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NEW STUDY SAYS HIGH-SPEED INTERCITY TRAINS FEASIBLE

 NEW STUDY SAYS HIGH-SPEED INTERCITY TRAINS FEASIBLE
 WASHINGTON, Nov. 13 /PRNewswire/ -- A new study of intercity


passenger transportation concludes that trains capable of speeds up to 200 mph are technologically feasible and could operate safely to relieve airport and highway congestion.
 The study, sponsored by the Department of Transportation, strongly recommends that planners consider all forms of transportation, including high-speed rail, in order to evaluate the best alternatives for future transportation systems. It also suggests the possibility of tapping the Airport and Airway and Highway Trust Funds to support such systems where they would benefit air and highway travelers.
 Secretary of Transportation Samuel K. Skinner stated: "This study was one of the first initiatives launched under our National Transportation Policy (NTP) and I am pleased that it contains such a comprehensive and multimodal perspective. The NTP also urged flexibility in the use of transportation funds to permit investment in alternative modes of transportation that offer the most cost-effective solutions.
 "The Congress is now considering legislation that would provide such flexibility with respect to the Highway Trust Fund. We must ensure, however, that funds are used in the most prudent manner and the flexibility is fair to those who pay the fees," he said.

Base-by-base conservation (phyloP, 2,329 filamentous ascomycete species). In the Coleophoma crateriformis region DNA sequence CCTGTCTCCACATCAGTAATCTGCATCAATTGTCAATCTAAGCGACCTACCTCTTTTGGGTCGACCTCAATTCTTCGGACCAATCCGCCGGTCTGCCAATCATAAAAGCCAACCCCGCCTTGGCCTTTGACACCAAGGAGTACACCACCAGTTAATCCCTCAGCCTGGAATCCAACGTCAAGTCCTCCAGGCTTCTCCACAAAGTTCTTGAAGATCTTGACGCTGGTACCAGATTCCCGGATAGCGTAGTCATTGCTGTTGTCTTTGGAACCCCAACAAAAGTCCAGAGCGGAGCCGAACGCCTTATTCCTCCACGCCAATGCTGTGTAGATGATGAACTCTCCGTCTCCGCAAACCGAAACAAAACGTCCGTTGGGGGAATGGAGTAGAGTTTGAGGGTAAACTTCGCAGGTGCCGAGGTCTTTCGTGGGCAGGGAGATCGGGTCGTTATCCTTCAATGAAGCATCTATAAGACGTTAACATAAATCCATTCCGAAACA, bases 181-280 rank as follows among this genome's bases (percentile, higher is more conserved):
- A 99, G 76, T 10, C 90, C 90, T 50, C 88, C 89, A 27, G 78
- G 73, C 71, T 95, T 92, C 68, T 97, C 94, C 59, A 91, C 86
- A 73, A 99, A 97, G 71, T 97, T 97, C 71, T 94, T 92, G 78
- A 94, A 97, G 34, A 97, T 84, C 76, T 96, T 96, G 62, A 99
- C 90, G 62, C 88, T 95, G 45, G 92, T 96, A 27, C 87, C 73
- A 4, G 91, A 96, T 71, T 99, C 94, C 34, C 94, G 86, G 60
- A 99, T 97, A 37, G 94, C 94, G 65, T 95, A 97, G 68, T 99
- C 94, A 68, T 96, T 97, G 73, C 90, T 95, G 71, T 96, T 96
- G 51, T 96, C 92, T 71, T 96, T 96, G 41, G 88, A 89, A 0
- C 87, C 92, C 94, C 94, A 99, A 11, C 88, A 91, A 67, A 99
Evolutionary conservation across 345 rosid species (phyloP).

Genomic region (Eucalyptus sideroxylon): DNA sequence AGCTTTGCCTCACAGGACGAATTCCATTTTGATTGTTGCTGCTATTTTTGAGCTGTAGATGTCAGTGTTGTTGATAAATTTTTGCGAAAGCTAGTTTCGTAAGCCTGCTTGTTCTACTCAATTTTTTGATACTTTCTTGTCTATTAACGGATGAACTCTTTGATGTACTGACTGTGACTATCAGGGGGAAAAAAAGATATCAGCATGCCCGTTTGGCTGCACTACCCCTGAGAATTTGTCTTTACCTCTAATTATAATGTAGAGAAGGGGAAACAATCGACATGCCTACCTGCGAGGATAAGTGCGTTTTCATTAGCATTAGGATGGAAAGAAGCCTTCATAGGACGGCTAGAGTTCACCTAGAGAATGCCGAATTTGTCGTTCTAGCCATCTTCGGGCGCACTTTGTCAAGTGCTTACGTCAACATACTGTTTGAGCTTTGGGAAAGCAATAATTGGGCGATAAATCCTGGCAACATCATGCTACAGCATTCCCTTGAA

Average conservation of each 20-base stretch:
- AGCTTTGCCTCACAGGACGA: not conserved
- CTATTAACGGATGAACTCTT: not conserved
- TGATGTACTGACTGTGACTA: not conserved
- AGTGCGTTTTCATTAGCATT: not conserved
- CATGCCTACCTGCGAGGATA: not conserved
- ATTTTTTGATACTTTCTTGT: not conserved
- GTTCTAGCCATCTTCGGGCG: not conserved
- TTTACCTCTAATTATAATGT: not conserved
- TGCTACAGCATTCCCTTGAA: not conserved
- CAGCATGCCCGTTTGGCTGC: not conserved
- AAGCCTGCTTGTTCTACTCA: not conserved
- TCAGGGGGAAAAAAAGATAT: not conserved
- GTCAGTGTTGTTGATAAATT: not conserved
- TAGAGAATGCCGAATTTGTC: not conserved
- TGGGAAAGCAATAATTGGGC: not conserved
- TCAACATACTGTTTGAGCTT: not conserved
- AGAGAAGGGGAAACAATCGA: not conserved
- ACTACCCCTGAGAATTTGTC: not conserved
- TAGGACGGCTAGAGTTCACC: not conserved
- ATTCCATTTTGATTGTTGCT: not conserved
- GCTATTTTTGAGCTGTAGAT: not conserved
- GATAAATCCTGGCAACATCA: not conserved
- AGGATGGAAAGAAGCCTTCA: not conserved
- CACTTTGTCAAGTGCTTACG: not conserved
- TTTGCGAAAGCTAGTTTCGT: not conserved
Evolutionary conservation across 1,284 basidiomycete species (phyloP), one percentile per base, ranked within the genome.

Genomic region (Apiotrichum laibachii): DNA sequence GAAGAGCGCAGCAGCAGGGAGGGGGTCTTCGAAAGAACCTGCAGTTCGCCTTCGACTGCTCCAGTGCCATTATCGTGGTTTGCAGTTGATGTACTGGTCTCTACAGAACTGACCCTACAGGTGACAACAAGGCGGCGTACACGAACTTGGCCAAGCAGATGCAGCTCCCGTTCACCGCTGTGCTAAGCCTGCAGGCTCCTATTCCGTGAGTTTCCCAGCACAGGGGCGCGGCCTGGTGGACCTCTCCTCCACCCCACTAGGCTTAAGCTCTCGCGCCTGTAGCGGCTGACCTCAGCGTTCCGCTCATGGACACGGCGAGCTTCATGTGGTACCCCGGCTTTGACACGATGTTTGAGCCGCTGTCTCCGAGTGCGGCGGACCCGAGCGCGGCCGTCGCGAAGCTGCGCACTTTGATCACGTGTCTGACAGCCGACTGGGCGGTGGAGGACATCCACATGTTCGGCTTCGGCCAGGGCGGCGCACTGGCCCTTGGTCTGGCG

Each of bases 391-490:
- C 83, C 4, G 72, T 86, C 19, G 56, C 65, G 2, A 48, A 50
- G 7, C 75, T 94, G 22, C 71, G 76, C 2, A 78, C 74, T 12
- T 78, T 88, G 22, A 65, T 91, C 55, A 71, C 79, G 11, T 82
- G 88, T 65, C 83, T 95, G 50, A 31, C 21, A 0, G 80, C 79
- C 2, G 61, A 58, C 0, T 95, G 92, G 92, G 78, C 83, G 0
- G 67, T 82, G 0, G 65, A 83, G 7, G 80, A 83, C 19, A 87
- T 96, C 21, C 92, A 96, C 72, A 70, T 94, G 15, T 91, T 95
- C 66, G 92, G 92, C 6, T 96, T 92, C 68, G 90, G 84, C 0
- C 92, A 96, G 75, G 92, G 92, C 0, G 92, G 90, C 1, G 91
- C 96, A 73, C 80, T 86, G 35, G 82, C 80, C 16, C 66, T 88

He commended the Transportation Research Board (TRB), which conducted the study, and said: "The study emphasizes maintenance of the transportation infrastructure, intermodal flexibility, environmental preservation and public-private cooperation. The findings and recommendations will be reviewed carefully to help us define innovative policy as we shape new programs and legislative proposals in the coming years."
 The study concludes that:
 -- High-speed ground transportation systems could be a safe alternative to planes and highway vehicles in heavily used corridors where travel demand is increasing and expansion of existing facilities is impractical.
 -- A number of high-speed rail technologies are now available that can operate safely at speeds up to 200 mph, and systems currently under development will be able to exceed this speed.
 -- Higher speeds, however, come with additional cost and energy penalties.
 -- It is unlikely that any new high-speed rail system in a major corridor would cover its capital and operating costs from farebox revenues.
 -- Neither a categorical nor an intermodal fund currently exists at the national level or in most states to fund high-speed rail implementation.
 A new approach to transportation decision-making is needed, according to the study, to support the evaluation and planning of high-speed rail systems in the United States. The study recommends that the Department of Transportation and the states develop the capability to evaluate high-speed rail systems in the context of alternative modal investments, in order to reach decisions on the most cost-effective way to serve the market.
 The TRB is a unit of the National Research Council, which is part of the National Academies of Sciences and Engineering.
 For further information, or to obtain a copy of the report, titled, "In Pursuit of Speed: New Options for Intercity Passenger Transport," call the TRB's Office of News and Public Information at 202-334-3255.
 -0- 11/13/91
 /CONTACT: Roslyn Kaiser of the U.S. Department of Transportation, 202-366-5571/ CO: U.S. Department of Transportation ST: District of Columbia IN: TRN SU: TW-SB -- DC024 -- 4045 11/13/91 14:54 EST
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Date:Nov 13, 1991
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